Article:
Home » Flash Fiction » Flash Fiction, Feb. 5

Flash Fiction, Feb. 5

Just dropping in with another short flash fiction I’ve written for IndiesUnlimited.  I’ve been making sure to stay up on them and have been making a collection of flash fiction from various competitions which I plan to publish at some point in the future.  I find I have a weakness for this type of writing. It is a really great way to get some thought on paper and just see where it takes you without being worried about how long it will be. These particular last few are also great exercises in word choice and flow. Only having 250 words to make a convincing story work is not an easy task and it teaches you to really weed out the superfluous part and just stick with the story. So here is my latest, entry, for everyone’s reading pleasure!

The Boy in the Ship

The boy listened to the swell of the surf upon the distant shore, trying to block out his fear and uncertainty of what was coming. The ship was rocking gently as it ghosted into the harbor. The boy peered through the gloom of the galley. It was dark, as it had been every day since he had entered the great, gaping belly of the wooden ship. The stench no longer impressed him, so long had it filled his nostrils.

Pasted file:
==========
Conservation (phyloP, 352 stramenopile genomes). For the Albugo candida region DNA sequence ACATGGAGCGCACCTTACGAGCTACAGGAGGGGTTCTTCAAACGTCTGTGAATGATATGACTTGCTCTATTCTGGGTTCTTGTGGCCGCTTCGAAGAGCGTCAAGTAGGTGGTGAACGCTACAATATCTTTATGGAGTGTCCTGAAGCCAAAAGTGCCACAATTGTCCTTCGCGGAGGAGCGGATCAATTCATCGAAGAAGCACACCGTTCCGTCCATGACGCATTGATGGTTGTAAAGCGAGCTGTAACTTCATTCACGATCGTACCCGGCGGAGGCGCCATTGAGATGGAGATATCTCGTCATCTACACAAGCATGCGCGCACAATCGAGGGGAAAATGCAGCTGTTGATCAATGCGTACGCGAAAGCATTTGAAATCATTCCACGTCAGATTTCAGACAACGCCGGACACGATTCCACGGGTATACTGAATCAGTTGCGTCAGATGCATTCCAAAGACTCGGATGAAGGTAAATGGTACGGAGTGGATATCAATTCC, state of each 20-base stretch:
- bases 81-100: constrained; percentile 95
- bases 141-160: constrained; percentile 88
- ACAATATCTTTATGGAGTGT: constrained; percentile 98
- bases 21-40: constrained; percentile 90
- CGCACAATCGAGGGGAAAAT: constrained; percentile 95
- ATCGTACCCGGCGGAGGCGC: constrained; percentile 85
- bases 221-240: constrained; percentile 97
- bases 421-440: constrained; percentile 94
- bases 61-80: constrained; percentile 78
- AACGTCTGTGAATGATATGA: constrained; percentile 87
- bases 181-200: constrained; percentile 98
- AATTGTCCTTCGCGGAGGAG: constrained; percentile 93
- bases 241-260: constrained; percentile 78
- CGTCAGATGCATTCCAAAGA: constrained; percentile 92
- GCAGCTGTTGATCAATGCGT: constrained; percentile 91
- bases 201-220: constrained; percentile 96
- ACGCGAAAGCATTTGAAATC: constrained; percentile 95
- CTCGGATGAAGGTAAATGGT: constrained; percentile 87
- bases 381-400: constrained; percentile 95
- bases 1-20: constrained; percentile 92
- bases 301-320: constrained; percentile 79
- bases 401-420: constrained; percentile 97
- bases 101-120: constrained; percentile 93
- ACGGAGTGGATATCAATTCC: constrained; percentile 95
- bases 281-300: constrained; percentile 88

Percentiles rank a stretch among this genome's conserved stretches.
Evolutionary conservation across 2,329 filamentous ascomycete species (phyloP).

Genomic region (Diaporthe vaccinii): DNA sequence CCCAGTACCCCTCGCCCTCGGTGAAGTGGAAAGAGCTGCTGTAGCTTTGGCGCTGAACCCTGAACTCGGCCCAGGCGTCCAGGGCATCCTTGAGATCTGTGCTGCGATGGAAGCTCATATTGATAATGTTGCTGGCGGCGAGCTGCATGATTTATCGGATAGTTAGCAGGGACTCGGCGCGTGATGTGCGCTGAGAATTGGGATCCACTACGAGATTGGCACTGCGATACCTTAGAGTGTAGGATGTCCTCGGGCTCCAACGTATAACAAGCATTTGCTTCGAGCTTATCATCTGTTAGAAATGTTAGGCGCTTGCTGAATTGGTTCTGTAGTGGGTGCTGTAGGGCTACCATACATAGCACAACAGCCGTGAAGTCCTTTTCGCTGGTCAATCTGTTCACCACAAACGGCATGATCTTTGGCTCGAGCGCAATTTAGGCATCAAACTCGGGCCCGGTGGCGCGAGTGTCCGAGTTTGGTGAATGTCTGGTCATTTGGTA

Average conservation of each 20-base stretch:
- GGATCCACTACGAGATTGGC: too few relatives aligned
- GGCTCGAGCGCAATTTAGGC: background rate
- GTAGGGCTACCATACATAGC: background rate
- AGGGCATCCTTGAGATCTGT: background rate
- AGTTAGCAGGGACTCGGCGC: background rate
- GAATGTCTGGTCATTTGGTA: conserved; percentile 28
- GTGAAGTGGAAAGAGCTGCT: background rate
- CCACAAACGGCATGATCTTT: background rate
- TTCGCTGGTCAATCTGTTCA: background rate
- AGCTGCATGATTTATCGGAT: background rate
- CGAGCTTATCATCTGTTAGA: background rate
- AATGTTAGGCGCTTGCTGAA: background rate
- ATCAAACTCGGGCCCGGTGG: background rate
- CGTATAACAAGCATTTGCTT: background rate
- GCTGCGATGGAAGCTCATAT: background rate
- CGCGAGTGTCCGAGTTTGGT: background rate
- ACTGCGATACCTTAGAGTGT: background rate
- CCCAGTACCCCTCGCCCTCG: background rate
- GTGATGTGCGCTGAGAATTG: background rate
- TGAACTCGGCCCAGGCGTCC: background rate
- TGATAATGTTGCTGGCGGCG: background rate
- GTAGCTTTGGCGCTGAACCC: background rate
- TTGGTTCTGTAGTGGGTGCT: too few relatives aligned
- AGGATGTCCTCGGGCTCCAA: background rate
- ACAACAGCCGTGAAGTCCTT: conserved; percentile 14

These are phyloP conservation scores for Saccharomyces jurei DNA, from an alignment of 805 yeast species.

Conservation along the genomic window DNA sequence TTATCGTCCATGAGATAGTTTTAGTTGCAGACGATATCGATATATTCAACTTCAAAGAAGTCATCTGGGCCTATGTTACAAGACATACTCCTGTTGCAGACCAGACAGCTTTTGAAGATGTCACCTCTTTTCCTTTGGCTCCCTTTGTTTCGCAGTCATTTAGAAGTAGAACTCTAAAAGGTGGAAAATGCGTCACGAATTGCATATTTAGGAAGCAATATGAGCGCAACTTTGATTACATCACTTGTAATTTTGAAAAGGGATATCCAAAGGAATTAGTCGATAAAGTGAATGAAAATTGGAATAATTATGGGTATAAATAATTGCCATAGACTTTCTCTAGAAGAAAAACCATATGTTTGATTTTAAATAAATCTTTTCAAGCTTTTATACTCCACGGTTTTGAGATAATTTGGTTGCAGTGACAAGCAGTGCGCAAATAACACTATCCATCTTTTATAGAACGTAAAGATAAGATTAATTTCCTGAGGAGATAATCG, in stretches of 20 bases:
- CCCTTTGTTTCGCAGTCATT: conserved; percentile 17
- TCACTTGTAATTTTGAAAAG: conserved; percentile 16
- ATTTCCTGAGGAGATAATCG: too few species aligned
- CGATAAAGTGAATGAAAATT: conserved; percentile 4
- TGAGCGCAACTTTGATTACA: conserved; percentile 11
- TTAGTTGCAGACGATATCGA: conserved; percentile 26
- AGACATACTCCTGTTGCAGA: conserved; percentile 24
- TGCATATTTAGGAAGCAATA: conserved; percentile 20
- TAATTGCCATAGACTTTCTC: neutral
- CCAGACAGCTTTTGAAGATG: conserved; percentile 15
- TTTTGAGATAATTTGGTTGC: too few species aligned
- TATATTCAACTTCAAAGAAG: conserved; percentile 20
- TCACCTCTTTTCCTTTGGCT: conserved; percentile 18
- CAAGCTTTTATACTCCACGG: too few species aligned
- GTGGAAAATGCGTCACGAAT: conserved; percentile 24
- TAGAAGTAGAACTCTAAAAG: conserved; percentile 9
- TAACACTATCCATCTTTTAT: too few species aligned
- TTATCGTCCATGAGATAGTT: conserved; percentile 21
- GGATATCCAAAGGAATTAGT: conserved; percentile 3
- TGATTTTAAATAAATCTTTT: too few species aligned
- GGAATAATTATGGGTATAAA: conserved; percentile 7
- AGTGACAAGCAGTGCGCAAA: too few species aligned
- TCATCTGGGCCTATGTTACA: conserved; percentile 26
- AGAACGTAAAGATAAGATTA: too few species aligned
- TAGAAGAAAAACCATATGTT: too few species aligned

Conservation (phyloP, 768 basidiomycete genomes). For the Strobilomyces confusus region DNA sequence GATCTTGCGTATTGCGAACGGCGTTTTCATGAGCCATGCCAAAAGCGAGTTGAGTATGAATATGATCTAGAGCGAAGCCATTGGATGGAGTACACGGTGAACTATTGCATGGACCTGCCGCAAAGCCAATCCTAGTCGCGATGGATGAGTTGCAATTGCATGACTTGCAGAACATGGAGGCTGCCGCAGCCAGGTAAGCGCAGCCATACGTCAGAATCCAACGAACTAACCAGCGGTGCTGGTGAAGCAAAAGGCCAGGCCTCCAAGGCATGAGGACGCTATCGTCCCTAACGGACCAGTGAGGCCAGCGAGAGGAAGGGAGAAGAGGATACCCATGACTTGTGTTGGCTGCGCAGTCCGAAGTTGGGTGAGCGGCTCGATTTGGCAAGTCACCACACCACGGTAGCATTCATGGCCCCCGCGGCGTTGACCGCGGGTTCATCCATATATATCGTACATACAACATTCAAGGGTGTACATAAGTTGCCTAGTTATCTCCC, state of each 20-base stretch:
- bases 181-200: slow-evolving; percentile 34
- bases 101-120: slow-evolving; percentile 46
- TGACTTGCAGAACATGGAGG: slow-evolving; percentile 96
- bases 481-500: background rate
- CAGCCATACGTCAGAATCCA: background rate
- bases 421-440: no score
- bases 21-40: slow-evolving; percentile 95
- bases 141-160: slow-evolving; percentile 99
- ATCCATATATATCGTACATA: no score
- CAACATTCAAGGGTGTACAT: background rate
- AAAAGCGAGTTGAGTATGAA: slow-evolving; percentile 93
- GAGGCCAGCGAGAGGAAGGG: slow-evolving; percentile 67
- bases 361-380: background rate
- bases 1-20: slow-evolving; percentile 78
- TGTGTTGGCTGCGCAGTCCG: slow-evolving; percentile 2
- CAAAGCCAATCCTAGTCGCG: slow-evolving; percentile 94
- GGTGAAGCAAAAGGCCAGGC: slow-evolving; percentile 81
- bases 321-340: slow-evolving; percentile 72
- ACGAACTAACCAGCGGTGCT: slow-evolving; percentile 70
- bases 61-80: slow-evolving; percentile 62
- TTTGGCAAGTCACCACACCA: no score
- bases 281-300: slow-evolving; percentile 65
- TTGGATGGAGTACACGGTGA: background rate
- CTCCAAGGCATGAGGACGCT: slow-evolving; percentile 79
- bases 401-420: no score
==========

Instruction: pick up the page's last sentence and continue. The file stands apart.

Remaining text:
The sharp call of a seagull caused him to start. It was an unfamiliar sound, for the strange birds did not exist in his homeland. He peered through a crack between the boards near where he sat, watching as the ship slid alongside the docks. He could see ropes being thrown down to those on the ground, who quickly fastened them to the huge logs planted in the water.

A long board suddenly appear just on the edge of the boy’s vision. It was lowered to touch the dock and two of the men who sailed the ship descended. He watched as the fat one handed the skinny one a piece of cloth. The men had marked symbols on it, though the boy had no idea what they meant. The two were confronted by another, very stern looking, man who waved at the ship and made an inquisitive face. The skinny man simply handed him the cloth and uttered the only word in their language the boy understood.

“Slaves.”

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